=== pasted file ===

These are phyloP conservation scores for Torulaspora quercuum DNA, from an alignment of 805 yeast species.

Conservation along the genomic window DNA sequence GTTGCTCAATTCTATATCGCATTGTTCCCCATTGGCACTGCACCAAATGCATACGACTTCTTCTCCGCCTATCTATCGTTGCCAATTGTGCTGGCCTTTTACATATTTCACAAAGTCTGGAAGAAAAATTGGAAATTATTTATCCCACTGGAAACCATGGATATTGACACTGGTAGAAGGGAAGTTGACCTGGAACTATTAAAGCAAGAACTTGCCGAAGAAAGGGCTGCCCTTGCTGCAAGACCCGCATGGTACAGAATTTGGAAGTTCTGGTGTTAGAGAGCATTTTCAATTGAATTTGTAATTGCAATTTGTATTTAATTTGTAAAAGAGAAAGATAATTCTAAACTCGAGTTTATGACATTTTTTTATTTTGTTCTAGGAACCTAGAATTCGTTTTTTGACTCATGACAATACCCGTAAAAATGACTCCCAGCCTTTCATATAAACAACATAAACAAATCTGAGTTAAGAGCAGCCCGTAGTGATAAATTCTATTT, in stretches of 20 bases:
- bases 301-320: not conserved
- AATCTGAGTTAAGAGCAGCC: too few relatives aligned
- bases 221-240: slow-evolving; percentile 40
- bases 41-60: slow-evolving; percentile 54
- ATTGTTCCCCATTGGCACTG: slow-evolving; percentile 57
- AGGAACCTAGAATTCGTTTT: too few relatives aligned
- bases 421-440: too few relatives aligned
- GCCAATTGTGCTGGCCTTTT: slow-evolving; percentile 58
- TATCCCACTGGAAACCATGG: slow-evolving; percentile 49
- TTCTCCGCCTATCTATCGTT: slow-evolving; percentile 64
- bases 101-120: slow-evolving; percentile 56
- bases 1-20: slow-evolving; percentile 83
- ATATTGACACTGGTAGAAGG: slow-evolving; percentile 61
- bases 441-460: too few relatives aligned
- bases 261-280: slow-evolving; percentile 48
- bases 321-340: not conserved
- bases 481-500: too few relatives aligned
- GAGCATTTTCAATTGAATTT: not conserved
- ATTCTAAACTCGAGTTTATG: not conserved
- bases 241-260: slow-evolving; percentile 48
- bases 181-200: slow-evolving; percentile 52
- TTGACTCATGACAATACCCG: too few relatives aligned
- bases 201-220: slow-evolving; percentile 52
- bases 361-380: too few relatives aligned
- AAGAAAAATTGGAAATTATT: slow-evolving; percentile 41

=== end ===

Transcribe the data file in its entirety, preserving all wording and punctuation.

These are phyloP conservation scores for Torulaspora quercuum DNA, from an alignment of 805 yeast species.

Conservation along the genomic window DNA sequence GTTGCTCAATTCTATATCGCATTGTTCCCCATTGGCACTGCACCAAATGCATACGACTTCTTCTCCGCCTATCTATCGTTGCCAATTGTGCTGGCCTTTTACATATTTCACAAAGTCTGGAAGAAAAATTGGAAATTATTTATCCCACTGGAAACCATGGATATTGACACTGGTAGAAGGGAAGTTGACCTGGAACTATTAAAGCAAGAACTTGCCGAAGAAAGGGCTGCCCTTGCTGCAAGACCCGCATGGTACAGAATTTGGAAGTTCTGGTGTTAGAGAGCATTTTCAATTGAATTTGTAATTGCAATTTGTATTTAATTTGTAAAAGAGAAAGATAATTCTAAACTCGAGTTTATGACATTTTTTTATTTTGTTCTAGGAACCTAGAATTCGTTTTTTGACTCATGACAATACCCGTAAAAATGACTCCCAGCCTTTCATATAAACAACATAAACAAATCTGAGTTAAGAGCAGCCCGTAGTGATAAATTCTATTT, in stretches of 20 bases:
- bases 301-320: not conserved
- AATCTGAGTTAAGAGCAGCC: too few relatives aligned
- bases 221-240: slow-evolving; percentile 40
- bases 41-60: slow-evolving; percentile 54
- ATTGTTCCCCATTGGCACTG: slow-evolving; percentile 57
- AGGAACCTAGAATTCGTTTT: too few relatives aligned
- bases 421-440: too few relatives aligned
- GCCAATTGTGCTGGCCTTTT: slow-evolving; percentile 58
- TATCCCACTGGAAACCATGG: slow-evolving; percentile 49
- TTCTCCGCCTATCTATCGTT: slow-evolving; percentile 64
- bases 101-120: slow-evolving; percentile 56
- bases 1-20: slow-evolving; percentile 83
- ATATTGACACTGGTAGAAGG: slow-evolving; percentile 61
- bases 441-460: too few relatives aligned
- bases 261-280: slow-evolving; percentile 48
- bases 321-340: not conserved
- bases 481-500: too few relatives aligned
- GAGCATTTTCAATTGAATTT: not conserved
- ATTCTAAACTCGAGTTTATG: not conserved
- bases 241-260: slow-evolving; percentile 48
- bases 181-200: slow-evolving; percentile 52
- TTGACTCATGACAATACCCG: too few relatives aligned
- bases 201-220: slow-evolving; percentile 52
- bases 361-380: too few relatives aligned
- AAGAAAAATTGGAAATTATT: slow-evolving; percentile 41